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Lethbridge Herald Newspaper Archives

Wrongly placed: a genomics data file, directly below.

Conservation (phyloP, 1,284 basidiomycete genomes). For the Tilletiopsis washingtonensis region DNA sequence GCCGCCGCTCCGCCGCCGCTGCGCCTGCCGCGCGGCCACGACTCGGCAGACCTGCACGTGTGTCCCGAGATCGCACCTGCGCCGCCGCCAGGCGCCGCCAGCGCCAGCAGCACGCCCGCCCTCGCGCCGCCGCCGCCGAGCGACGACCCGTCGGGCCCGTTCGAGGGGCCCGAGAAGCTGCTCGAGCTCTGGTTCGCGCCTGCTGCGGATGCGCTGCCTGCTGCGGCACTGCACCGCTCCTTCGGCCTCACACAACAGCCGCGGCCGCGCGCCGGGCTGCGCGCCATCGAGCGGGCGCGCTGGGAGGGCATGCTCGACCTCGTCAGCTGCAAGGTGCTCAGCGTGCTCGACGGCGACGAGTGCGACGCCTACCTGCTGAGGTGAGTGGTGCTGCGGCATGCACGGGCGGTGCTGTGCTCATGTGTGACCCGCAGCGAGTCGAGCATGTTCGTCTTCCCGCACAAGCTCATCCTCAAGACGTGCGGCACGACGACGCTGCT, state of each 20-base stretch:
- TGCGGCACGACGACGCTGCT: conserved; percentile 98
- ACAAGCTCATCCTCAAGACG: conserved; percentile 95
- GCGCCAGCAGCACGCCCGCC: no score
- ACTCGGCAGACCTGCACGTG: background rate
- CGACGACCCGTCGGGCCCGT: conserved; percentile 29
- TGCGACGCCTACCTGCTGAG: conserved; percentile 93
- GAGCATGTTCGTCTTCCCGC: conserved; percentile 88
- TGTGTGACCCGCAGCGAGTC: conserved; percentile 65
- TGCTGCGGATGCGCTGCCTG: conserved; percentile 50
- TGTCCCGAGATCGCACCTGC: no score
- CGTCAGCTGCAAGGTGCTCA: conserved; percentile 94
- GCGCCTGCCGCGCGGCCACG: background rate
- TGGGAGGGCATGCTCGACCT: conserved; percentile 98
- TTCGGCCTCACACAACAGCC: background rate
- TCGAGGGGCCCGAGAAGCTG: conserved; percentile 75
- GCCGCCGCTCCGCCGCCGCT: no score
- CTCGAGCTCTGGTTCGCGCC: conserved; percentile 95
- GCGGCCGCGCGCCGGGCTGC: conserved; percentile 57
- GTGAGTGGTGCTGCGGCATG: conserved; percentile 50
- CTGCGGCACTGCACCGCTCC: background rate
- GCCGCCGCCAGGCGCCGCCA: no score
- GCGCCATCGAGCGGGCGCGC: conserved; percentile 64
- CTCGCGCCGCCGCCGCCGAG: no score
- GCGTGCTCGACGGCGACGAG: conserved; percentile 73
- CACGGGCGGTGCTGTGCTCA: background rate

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Lethbridge Herald (Newspaper) - January 21, 1971, Lethbridge, Alberta 20 - THE IETHBRIDGE HERAID - Thursday, January 21, 1971 'TIGRESS' - Phan Thol, who is fighting sidc-by-sidc with Cambodian army men battling to clear Highway 4 near Sre Khlong, is nicknamed "The Tigress" for her prowess in combat. The tough 20-year-old soldier joined up after her older brother entered the army. Militia changes urged OTTAWA (CP) - An organi zation speaking for Canada's reserve armed forces is seeking to have the reserves more closely integrated with regular troops for internal security purposes. The influential, 25,000-member Conference of Defence Associations also wants the reserves used as a vehicle for a comprehensive, nation-wide youth training program. But it strongly opposes any revival of last summer's federal hostel program in which armories were converted to drop-in centres for transient youth. Among other proposals adopted by the conference at its 34th annual meeting, ended here 34th annual meeting, was one that the government consider forming reserve units to help guard Canadian sovereignty in the North. The four-day meeting was closed to the press. However, an outline of the major adopted resolutions was given in an interview with the conference'; chairman, Brig.-Gen Charbonnau of Mont- retiring Pierre real. The recommendations are being sent to Defence Minister Donald Macdonald. 300 USED IN CRISIS Gen. Charbonneau said about 300 reserves were used in relief of regulars during the final phase of the recent security operation in Quebec, arising from terrorist kidnappings. Though official policy does not preclude use of reserves, the practice has been to depend exclusively on the regular troops to be called out to ak' civil power. Their better train ing and discipline are much _. demand in delicate security operations. Now, the defence associations group is recommending that reserves be integrated with the regulars in the ratio of one to three. The reserves would train with the regulars for times crisis. Current reserve strength about 23,500, down only about 1,000 from a little over a year ago when the defence department announced they were to t trimmed by around 4,000. Tli fact the full reduction hasn been carried out appears due L persistent representations from the conference. TRAINED IN SUMMER The idea of using the reserves as a vehicle for mobilizing Canadian youth in pursuit of national goals is seen as an extension of last summer's program. In it thousands of students were paid to undergo militia training or clear ranges. One suggestion is that young people be organized through the militia to carry out mammoth, anti-pollution projects. of Report suggests increase in seaway use toll charge By KEVIN DOYLE  OTTAWA (CP) - A government-commissioned report recommends a stiff, independent approach by Canada to ease the economic squeeze on the Canadian section of the St. Lawrence seaway. The report, by D. W. Carr and Associates Ltd., recommends among other things a 25-percent toll increase by Canada over the next five years although this could involve breaking a tradition of seaway co-operation with the United States. Present toll arrangements date back to 1959. The recommendation follows a move by the U.S. earlier this month to lift financial pressures ficm the American section of the seaway as a means of eliminating the need for toll increases. The Carr report, tabled in the Commons by Transport Minister Don Jamieson, =ays the U.S. will likely strongly oppose Canadian efforts to raise tolls since Canada now pays a heavy share of seaway costs leaving the Americans in a relatively comfortable position. MAY ACT ALONE Canada could, however, act unilaterally to increase charges in areas under Canadian jurisdiction. Initial reaction to the report from the shipping industry was predictably opposed. Lawson Kaake, vice-president of Upper Lakes Shipping, said in Toronto increased seaway tolls would probably inhibit shipping through the locks, "especially grain and iron ore." In Montreal J. W. McGiffin, president and chief executive of ficer of Canada Steamship Lines, said the suggestion was "shocking news." "This will hurt the whole inland shipping industry," he said. The report also recommended a financial re-structuring of the seaway. This need not require complete write-offs of established capital obligations. It would, however, exempt the seaway from re-payments of capital investment unless revenues became sufficient for this. Only those public capital investments which could be shown to be self-supporting could be assigned for recovery under the proposed re-structuring plan. FORGIVES DEBT The recent American legislation forgives the U.S. seaway authority more than $22 million owed to the government in interest. No further interest will be charged by the U.S. treasury on PHYSICIST DIES SANTA BARBARA, Calif. (AP) - pr. Arnold T. Nordsiek, 60, physicist who invented the electric vacuum gymscope, the heart of a nuclear submarine's automatic guidance s y s t e m, died here after a long illness. He headed the physics department at General Research Corp. the $133.5 million U.S. seaway debt. Interest still is charged on the Canadian debt of about $400 million. Canadian authorities are under added pressure to find additional sources of revenue because of salary demands now being put forward by 1,300 seaway workers in Canada, members of the Canadian Brotherhood of Railway, Transport and General Workers. The report did not deal with this issue. Dispute in Iran to hit motorists By CARL MOLLINS OTTAWA (CP) - A bitter political-commercial argument in far-away Iran is almost certain to raise the cost of driving a car in Canada next summer. In the extreme, the dispute between the countries with the oil underground and the interna-t i o n a I petroleum companies could mean a rationing system that would squeeze household oil furnaces, diesel trucks, trains and thermal power stations in Eastern Canada. Roughly half the petroleum that fuels Canada's cars, trains, furnaces and industries comes from the countries that are involved in the dispute. Because those countries also account for about 90 per cent of world oil trade, the producers of Western Canada are bound to be affected indirectly. Federal authorities in Ottawa are taking a cool attitude towards the argument between the big international oil cartels -including Esso, Shell, Gulf, British Petroleum-and the Organization of Petroleum Exporting Countries. SEEK BIGGER PROFIT' The OPEC governments of the Middle East, North Africa, Venezuela and Indonesia are demanding a bigger slice of the profit. A meeting between representatives of the OPEC governments and the international oil companies collapsed last Wednesday in Tehran after 90 minutes. By a directive agreed among the producing countries early in December, they are bound to take simultaneous steps by Feb. 4 to enforce their demand for a bigger share of profits if the companies have not come to heel by that time. Canadian executives of the oil companies have said that, regardless of the outcome, increased taxes by Venezuela alone are certain to mean a one-cent increase in the retail price of gasoline. Privately, the official Ottawa line is that contingency plans exist to cover any extreme action by the producing countries. Canada and the United States would invoke an emergency plan, first used when Middle Eastern supplies were disrupted during the 1967 Arab-Israeli war, whereby surplus Western Canadian crude oil is shipped to the west coast of the United States while U.S. production is sent to Eastern Canada. PLAN TO SHARE OIL In addition, an official said, secret contingency plans exist for sharing oil within the Organization for Economic Co-operation and Development-the rich countries of Europe, North America and Japan-and among Western military authorities. Further, individual companies with production, refining, and marketing operations throughout the world-the same companies that operate in both Eastern and Western Canada-have rationing programs in case their Arab or Venezuelan supplies are shut down. Post office districts to merge EDMONTON (CP) - Alberta's two separate post office districts will be merged into a single unit, a post office spokesman announced today. The consolidation of the Calgary and Edmonton districts into one district office in Edmonton will start Feb. 1 and should take several months. The spokesman said the step is an administrative change which will not result in a movement of postal facilities or equipment but may affect some personnel, "who will move north." OPENING POSTPONED REGINA (CP) - The opening of the 1971 Saskatchewan Legislature has been postponed to Feb. 16. N/VOLSO/V GOLDEN Get together with the easy-going flavour of Molson Golden. It's the great get-together beer for good company and good times. 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